The fable teaches us that we should not neglect important things that require our attention, and instead we should attend in good time to our future well-being.


Perry 373 (Syntipas 43)

During the wintertime, an ant was living off the grain that he had stored up for himself during the summer. The cricket came to the ant and asked him to share some of his grain. The ant said to the cricket, ‘And what were you doing all summer long, since you weren’t gathering grain to eat?’ The cricket replied, ‘Because I was busy singing I didn’t have time for the harvest.’ The ant laughed at the cricket’s reply, and hid his heaps of grain deeper in the ground. ‘Since you sang like a fool in the summer,’ said the ant, ‘you better be prepared to dance the winter away!’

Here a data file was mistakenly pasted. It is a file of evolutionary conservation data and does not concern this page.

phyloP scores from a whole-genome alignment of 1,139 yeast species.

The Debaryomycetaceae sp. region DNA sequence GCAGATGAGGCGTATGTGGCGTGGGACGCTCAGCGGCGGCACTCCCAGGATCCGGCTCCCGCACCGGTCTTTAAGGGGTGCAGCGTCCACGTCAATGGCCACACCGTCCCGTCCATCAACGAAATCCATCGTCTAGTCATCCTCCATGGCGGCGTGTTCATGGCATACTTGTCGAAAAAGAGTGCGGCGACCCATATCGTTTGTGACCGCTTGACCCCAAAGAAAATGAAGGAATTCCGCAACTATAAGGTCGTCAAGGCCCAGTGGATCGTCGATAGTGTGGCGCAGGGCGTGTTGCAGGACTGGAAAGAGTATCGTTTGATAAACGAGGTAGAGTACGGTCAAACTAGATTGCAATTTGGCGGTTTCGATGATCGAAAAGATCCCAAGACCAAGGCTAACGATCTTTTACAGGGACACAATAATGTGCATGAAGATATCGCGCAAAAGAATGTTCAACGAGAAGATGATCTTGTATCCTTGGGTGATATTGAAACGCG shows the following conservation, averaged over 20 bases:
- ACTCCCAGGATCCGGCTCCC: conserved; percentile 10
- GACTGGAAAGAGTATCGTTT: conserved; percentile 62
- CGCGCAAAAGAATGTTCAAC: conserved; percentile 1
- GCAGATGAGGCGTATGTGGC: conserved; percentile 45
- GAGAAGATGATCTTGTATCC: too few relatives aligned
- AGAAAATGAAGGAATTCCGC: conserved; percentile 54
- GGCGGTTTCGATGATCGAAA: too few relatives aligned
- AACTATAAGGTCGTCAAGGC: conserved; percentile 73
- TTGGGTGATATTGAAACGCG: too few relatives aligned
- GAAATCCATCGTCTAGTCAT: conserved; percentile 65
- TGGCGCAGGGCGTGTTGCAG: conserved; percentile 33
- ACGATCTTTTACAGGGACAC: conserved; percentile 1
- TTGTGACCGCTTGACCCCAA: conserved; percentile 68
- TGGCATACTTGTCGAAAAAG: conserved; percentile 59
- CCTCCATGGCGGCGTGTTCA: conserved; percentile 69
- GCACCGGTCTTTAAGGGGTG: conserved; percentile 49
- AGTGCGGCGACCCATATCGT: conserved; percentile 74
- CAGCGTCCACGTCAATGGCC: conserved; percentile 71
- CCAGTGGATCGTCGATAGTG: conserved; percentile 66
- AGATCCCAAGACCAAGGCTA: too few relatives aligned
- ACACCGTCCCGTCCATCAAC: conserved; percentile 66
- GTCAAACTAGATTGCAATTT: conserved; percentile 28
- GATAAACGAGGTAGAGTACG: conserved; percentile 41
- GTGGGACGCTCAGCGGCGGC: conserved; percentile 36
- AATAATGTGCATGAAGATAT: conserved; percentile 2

This fable depicts lazy, careless people who indulge in foolish pastimes, and therefore lose out.

But there can be consequences to working too much, so there must be a balance:


Perry (Odo 42b)

Ants gather up a big pile of grain so that they can consume it during the winter, but at a certain point the pigs come along and they scatter the grain and eat it all up.

A fable against the vain accumulation of material goods. 

The same thing often happens to people: they gather much and often, but thieves come, or the bailiffs of the prince, or their own family members, and everything gets devoured, or else they end up leaving their wealth to strangers.

Source: Aesop’s FablesA new translation by Laura Gibbs. Oxford University Press (World’s Classics): Oxford, 2002.
NOTE: New cover, with new ISBN, published in 2008; contents of book unchanged.  


Also the Penguin Classics book on Aesop’s Complete Fables is a good read before bedtime. Maybe once a day, open to wherever it guides you and read the fable listed. You will be surprised how much advice is there.